Similarities:

  • In all cases the communication starts on one end via the postMessage() interface and is received on the other end by implementing a message handler.
  • In practice, all the available APIs allow us to implement the same use cases, but some of them might simplify development in some scenarios.

Differences:

  • They have different ways of identifying the other side of the communication: some of them use an explicit reference to the other context, while others can communicate implicitly via a proxy object instantiated on each side.
  • Browser support varies among them.
Diagram showing two-way communication between page and service worker, and the available browser APIs.

Broadcast Channel API #

The Broadcast Channel API allows basic communication between browsing contexts via BroadcastChannel objects.

To implement it, first, each context has to instantiate a BroadcastChannel object with the same ID and send and receive messages from it:

const broadcast = new BroadcastChannel('channel-123');

The BroadcastChannel object exposes a postMessage() interface to send a message to any listening context:

//send message
broadcast.postMessage({ type: 'MSG_ID', });

Any browser context can listen to messages via the onmessage method of the BroadcastChannel object:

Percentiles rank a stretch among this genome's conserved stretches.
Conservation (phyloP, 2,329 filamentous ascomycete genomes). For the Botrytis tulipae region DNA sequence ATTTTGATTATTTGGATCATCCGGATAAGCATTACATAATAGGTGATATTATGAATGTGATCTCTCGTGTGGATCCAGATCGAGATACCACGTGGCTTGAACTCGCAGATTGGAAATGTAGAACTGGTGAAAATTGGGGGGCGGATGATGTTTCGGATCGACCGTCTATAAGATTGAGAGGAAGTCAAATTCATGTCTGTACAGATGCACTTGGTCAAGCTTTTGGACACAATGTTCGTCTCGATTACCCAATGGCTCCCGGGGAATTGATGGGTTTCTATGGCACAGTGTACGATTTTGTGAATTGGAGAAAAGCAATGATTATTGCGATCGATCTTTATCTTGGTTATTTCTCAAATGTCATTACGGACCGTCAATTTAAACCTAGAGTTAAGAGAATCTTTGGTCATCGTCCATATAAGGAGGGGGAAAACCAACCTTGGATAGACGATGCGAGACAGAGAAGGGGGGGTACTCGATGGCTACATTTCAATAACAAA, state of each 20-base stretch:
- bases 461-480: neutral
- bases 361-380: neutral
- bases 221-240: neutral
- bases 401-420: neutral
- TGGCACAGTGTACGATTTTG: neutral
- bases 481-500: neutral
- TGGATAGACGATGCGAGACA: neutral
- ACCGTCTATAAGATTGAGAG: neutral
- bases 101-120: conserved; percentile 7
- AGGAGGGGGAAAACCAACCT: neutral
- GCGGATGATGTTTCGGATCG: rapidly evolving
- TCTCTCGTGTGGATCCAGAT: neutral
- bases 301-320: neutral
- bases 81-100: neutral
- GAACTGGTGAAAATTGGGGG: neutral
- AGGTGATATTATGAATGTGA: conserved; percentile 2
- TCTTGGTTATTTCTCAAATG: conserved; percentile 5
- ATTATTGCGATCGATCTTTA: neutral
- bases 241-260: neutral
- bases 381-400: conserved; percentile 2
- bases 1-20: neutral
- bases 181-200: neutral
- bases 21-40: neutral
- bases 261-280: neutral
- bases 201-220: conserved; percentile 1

//listen to messages
broadcast.onmessage = (event) => {
if (event.data && event.data.type === 'MSG_ID') {
//process message...
}
};

As seen, there's no explicit reference to a particular context, so there's no need of obtaining a reference first to the service worker or any particular client.

Diagram showing two-way communication between page and service worker, using a Broadcast Channel object.

The disadvantage is that, at the moment of this writing, the API has support from Chrome, Firefox and Edge, but other browsers, like Safari, don't support it yet.

Client API #

The Client API allows you to obtain a reference to all the WindowClient objects representing the active tabs that the service worker is controlling.

Since the page is controlled by a single service worker, it listens to and sends messages to the active service worker directly via the serviceWorker interface:

//send message
navigator.serviceWorker.controller.postMessage({
type: 'MSG_ID',
});

//listen to messages